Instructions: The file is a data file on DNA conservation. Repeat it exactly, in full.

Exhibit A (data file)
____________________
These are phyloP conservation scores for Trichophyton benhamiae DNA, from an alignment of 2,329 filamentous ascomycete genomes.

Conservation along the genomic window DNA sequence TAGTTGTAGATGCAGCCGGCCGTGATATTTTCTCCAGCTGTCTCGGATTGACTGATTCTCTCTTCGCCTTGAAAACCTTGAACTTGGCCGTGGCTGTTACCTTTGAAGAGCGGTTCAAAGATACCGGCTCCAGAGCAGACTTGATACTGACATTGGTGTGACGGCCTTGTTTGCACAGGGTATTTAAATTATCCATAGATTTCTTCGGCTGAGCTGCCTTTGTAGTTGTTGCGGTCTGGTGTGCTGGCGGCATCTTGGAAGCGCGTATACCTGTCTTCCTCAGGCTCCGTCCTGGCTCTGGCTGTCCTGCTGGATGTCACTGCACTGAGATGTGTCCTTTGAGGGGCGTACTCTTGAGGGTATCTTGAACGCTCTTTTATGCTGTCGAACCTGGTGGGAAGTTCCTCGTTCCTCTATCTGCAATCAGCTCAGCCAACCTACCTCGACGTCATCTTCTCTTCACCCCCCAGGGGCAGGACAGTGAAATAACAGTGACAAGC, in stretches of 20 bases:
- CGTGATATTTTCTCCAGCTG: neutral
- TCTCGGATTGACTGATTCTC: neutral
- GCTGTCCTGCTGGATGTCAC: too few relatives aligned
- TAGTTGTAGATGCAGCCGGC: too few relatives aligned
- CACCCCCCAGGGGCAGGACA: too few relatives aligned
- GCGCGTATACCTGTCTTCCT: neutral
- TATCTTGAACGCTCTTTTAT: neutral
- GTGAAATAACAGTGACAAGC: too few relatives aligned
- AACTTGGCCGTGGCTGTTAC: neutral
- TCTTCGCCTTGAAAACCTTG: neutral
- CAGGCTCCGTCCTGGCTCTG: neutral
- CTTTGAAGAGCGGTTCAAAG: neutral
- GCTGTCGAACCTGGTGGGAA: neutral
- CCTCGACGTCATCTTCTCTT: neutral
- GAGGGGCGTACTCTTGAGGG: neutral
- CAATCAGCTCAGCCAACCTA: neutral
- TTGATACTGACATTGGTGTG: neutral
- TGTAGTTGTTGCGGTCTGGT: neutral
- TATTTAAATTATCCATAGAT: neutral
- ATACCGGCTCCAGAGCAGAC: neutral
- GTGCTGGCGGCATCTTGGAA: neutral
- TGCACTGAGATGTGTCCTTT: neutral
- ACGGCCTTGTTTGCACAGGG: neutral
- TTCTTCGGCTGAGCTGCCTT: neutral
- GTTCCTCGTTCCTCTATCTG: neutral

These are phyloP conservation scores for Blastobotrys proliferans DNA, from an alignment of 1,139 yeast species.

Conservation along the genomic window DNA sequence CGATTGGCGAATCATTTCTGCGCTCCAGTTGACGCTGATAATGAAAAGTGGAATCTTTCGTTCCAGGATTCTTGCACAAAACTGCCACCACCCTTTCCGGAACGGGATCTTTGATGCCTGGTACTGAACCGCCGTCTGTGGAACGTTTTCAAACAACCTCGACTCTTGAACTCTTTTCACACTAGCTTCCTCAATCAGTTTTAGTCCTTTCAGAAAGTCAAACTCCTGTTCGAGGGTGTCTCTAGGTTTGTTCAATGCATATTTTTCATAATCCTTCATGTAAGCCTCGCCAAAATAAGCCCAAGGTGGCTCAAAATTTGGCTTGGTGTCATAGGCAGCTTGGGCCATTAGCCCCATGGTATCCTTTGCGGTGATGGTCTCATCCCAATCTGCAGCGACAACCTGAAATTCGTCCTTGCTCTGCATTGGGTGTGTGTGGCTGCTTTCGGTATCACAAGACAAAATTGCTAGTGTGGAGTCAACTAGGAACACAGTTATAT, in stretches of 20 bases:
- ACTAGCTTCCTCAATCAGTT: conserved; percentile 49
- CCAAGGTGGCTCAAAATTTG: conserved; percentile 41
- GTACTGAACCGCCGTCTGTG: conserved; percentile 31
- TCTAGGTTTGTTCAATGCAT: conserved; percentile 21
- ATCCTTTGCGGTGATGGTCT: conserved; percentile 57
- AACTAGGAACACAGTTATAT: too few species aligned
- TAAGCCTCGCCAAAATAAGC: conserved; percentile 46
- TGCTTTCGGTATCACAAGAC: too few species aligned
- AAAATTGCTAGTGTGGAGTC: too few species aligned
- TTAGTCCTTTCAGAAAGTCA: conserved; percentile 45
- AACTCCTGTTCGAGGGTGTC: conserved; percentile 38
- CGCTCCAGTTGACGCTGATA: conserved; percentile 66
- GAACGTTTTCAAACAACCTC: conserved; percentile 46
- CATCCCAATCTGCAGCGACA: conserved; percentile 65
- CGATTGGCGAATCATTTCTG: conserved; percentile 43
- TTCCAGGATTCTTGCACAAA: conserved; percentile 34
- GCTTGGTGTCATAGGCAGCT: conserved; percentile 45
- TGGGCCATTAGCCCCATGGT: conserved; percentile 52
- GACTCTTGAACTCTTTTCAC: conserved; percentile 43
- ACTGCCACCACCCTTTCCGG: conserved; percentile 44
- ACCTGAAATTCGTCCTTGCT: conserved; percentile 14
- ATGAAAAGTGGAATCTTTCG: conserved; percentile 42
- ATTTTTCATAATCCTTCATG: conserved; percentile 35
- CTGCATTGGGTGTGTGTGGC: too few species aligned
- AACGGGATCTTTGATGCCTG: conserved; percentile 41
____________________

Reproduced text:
These are phyloP conservation scores for Trichophyton benhamiae DNA, from an alignment of 2,329 filamentous ascomycete genomes.

Conservation along the genomic window DNA sequence TAGTTGTAGATGCAGCCGGCCGTGATATTTTCTCCAGCTGTCTCGGATTGACTGATTCTCTCTTCGCCTTGAAAACCTTGAACTTGGCCGTGGCTGTTACCTTTGAAGAGCGGTTCAAAGATACCGGCTCCAGAGCAGACTTGATACTGACATTGGTGTGACGGCCTTGTTTGCACAGGGTATTTAAATTATCCATAGATTTCTTCGGCTGAGCTGCCTTTGTAGTTGTTGCGGTCTGGTGTGCTGGCGGCATCTTGGAAGCGCGTATACCTGTCTTCCTCAGGCTCCGTCCTGGCTCTGGCTGTCCTGCTGGATGTCACTGCACTGAGATGTGTCCTTTGAGGGGCGTACTCTTGAGGGTATCTTGAACGCTCTTTTATGCTGTCGAACCTGGTGGGAAGTTCCTCGTTCCTCTATCTGCAATCAGCTCAGCCAACCTACCTCGACGTCATCTTCTCTTCACCCCCCAGGGGCAGGACAGTGAAATAACAGTGACAAGC, in stretches of 20 bases:
- CGTGATATTTTCTCCAGCTG: neutral
- TCTCGGATTGACTGATTCTC: neutral
- GCTGTCCTGCTGGATGTCAC: too few relatives aligned
- TAGTTGTAGATGCAGCCGGC: too few relatives aligned
- CACCCCCCAGGGGCAGGACA: too few relatives aligned
- GCGCGTATACCTGTCTTCCT: neutral
- TATCTTGAACGCTCTTTTAT: neutral
- GTGAAATAACAGTGACAAGC: too few relatives aligned
- AACTTGGCCGTGGCTGTTAC: neutral
- TCTTCGCCTTGAAAACCTTG: neutral
- CAGGCTCCGTCCTGGCTCTG: neutral
- CTTTGAAGAGCGGTTCAAAG: neutral
- GCTGTCGAACCTGGTGGGAA: neutral
- CCTCGACGTCATCTTCTCTT: neutral
- GAGGGGCGTACTCTTGAGGG: neutral
- CAATCAGCTCAGCCAACCTA: neutral
- TTGATACTGACATTGGTGTG: neutral
- TGTAGTTGTTGCGGTCTGGT: neutral
- TATTTAAATTATCCATAGAT: neutral
- ATACCGGCTCCAGAGCAGAC: neutral
- GTGCTGGCGGCATCTTGGAA: neutral
- TGCACTGAGATGTGTCCTTT: neutral
- ACGGCCTTGTTTGCACAGGG: neutral
- TTCTTCGGCTGAGCTGCCTT: neutral
- GTTCCTCGTTCCTCTATCTG: neutral

These are phyloP conservation scores for Blastobotrys proliferans DNA, from an alignment of 1,139 yeast species.

Conservation along the genomic window DNA sequence CGATTGGCGAATCATTTCTGCGCTCCAGTTGACGCTGATAATGAAAAGTGGAATCTTTCGTTCCAGGATTCTTGCACAAAACTGCCACCACCCTTTCCGGAACGGGATCTTTGATGCCTGGTACTGAACCGCCGTCTGTGGAACGTTTTCAAACAACCTCGACTCTTGAACTCTTTTCACACTAGCTTCCTCAATCAGTTTTAGTCCTTTCAGAAAGTCAAACTCCTGTTCGAGGGTGTCTCTAGGTTTGTTCAATGCATATTTTTCATAATCCTTCATGTAAGCCTCGCCAAAATAAGCCCAAGGTGGCTCAAAATTTGGCTTGGTGTCATAGGCAGCTTGGGCCATTAGCCCCATGGTATCCTTTGCGGTGATGGTCTCATCCCAATCTGCAGCGACAACCTGAAATTCGTCCTTGCTCTGCATTGGGTGTGTGTGGCTGCTTTCGGTATCACAAGACAAAATTGCTAGTGTGGAGTCAACTAGGAACACAGTTATAT, in stretches of 20 bases:
- ACTAGCTTCCTCAATCAGTT: conserved; percentile 49
- CCAAGGTGGCTCAAAATTTG: conserved; percentile 41
- GTACTGAACCGCCGTCTGTG: conserved; percentile 31
- TCTAGGTTTGTTCAATGCAT: conserved; percentile 21
- ATCCTTTGCGGTGATGGTCT: conserved; percentile 57
- AACTAGGAACACAGTTATAT: too few species aligned
- TAAGCCTCGCCAAAATAAGC: conserved; percentile 46
- TGCTTTCGGTATCACAAGAC: too few species aligned
- AAAATTGCTAGTGTGGAGTC: too few species aligned
- TTAGTCCTTTCAGAAAGTCA: conserved; percentile 45
- AACTCCTGTTCGAGGGTGTC: conserved; percentile 38
- CGCTCCAGTTGACGCTGATA: conserved; percentile 66
- GAACGTTTTCAAACAACCTC: conserved; percentile 46
- CATCCCAATCTGCAGCGACA: conserved; percentile 65
- CGATTGGCGAATCATTTCTG: conserved; percentile 43
- TTCCAGGATTCTTGCACAAA: conserved; percentile 34
- GCTTGGTGTCATAGGCAGCT: conserved; percentile 45
- TGGGCCATTAGCCCCATGGT: conserved; percentile 52
- GACTCTTGAACTCTTTTCAC: conserved; percentile 43
- ACTGCCACCACCCTTTCCGG: conserved; percentile 44
- ACCTGAAATTCGTCCTTGCT: conserved; percentile 14
- ATGAAAAGTGGAATCTTTCG: conserved; percentile 42
- ATTTTTCATAATCCTTCATG: conserved; percentile 35
- CTGCATTGGGTGTGTGTGGC: too few species aligned
- AACGGGATCTTTGATGCCTG: conserved; percentile 41